Simic Mass Manipulation Is The Most Powerful Deck In Standard

Mass Manipulation in Standard? Sam Black is here to tell you how the double-X-spell is real and why SCG Syracuse is the perfect time to unleash its power!

This led to a little math problem for my followers on Twitter about how this might be possible, and @Untapped_Island got it right:

As it happens, my opponent was playing Mono-White Aggro and I was lucky enough that they had exactly five creatures on the battlefield. That draw is fantastically unlikely, but also a real thing that really happened to me.

My very next game, I was playing against Grixis. I mulled to six and kept five lands plus Mass Manipulation and thought I would lose against whatever. When they played Disinformation Campaign and left me with nothing but lands, I thought the game was over for sure, but somehow this spiraled into a long game that I won despite by opponent controlling both Nicol Bolas, the Arisen and Nicol Bolas, Dragon-God at one point.

If you have lands, the top of this library is very live.

Which library, exactly? Great question. Here’s the list I’ve been playing:

I got the deck from Aaron Gertler’s Reddit post (which I found via the always fantastic Arena Decklists Twitter account). His claimed success with the deck definitely made it sound like it was worth taking seriously, and his write-up of the deck and the theory behind why it would be good right now just made a lot of sense.

Teferi, Time Raveler has pushed a lot of counterspells out of the format. On the Pro Points Podcast, Mike Sigrist was telling me about how he should have played fewer than four Absorbs in Esper Control because it just isn’t good in the format right now. When the format is overrun with midrange decks trying to go over the top of each other and spells tend to resolve, going way, way over the top in ridiculous ways is actually a strategy with a history of success dating back at least to around Onslaught-era Constructed.

Given how much of Standard focuses on planeswalkers right now, The Elderspell is starting to look pretty good, but nothing comes close to going as far over the top as Mass Manipulation.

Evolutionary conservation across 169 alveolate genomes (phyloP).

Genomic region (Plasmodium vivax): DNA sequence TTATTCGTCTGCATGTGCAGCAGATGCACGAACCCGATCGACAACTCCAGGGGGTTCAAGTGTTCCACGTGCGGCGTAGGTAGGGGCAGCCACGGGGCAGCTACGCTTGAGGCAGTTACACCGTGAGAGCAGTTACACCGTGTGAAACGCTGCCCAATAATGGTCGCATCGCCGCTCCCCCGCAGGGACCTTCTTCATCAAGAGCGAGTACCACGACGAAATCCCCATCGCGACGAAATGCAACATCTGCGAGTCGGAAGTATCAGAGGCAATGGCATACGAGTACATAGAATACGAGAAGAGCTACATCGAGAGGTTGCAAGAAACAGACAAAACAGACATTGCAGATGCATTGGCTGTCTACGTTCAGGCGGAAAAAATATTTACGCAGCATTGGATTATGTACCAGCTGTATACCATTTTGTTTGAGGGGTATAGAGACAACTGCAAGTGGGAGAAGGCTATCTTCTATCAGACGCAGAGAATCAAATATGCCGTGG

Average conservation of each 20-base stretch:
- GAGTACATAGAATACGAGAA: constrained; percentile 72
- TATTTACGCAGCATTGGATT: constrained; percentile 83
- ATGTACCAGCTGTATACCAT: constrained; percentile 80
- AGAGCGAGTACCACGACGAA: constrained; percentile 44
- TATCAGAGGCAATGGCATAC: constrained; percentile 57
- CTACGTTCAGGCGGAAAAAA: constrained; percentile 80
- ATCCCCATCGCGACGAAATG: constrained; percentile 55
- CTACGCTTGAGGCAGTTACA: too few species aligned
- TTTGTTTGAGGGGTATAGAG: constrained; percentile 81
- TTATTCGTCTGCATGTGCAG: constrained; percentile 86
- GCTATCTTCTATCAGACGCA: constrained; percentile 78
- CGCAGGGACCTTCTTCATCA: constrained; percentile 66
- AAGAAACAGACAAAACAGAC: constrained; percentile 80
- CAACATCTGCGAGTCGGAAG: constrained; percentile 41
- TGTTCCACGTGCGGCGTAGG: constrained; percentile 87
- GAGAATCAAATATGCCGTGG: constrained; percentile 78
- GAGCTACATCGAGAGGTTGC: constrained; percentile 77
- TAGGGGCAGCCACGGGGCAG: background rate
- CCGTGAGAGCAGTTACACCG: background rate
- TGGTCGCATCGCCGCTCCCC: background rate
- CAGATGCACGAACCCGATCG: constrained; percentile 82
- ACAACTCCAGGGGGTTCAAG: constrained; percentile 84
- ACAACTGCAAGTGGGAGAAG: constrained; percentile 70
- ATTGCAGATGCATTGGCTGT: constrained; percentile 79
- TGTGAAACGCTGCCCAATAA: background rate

Astute readers will note that the list I’ve been playing isn’t the same as the list Aaron recommended. Fortunately, Aaron was very open about this being a list in progress and made careful note of which cards he felt were important. I trusted him on everything he said was core to the deck except the fourth Frilled Mystic, based on the comment by Kaptinkillem about making the deck more proactive and not playing Frilled Mystic. That looked pretty good to me, but given how highly Aaron regarded Frilled Mystic, I wanted to give it a chance.

I added an extra land to account for the fact that we wanted to use Growth Spiral over Paradise Druid, and I feel very good about all of that, as well as playing no colorless lands.

I also added Tamiyo, Collector of Tales and a Planewide Celebration. I’d say I have a problem, except I don’t, this combo is the real deal, and others’ failure to adopt it is the only problem.

Let me be clear: the real reason I was interested in this deck is that I wanted even more mana for my Tamiyo loops, and this looked like a great way to do it. I hosted several friends for Grand Prix Madison this last weekend, and in the off hours there was a lot of chanting for Jellyfish Celebration, as we’d taken to referring to the Sultai deck I’d written about last week. When I saw this shell, I knew it might be an even better way to celebrate Jellyfish. Even Aaron’s list didn’t celebrate them properly, and, as always, Tamiyo has been fantastic for me.

I also tried Ugin, the Ineffable as Aaron suggested. After playing with the deck some, my reactions were as follows:

  • First, this deck feels absurdly powerful. With Sultai last week, it felt like I had something real on my hands. It was close, and powerful, did real things, and could keep up with people. With this deck, it feels like a majority of matches just aren’t competitive. Looking at Standard decks I see posted through the lens of a Mass Manipulation player feels like looking at Modern decks as an Amulet Bloom (pre-Summer Bloom banning) player – you just look at a list and wonder how someone playing that would ever even hope to beat you.
  • Frilled Mystic is fine, but I’m not sure if it should be in the deck. It’s awkward against aggro decks and those are your hardest matchups. Thinking back to the game where Grixis got to stick all their planeswalkers, I’m not convinced I care about very many spells my opponents could resolve. I certainly don’t consider it core to the archetype and suspect the right number is between zero and two in the maindeck.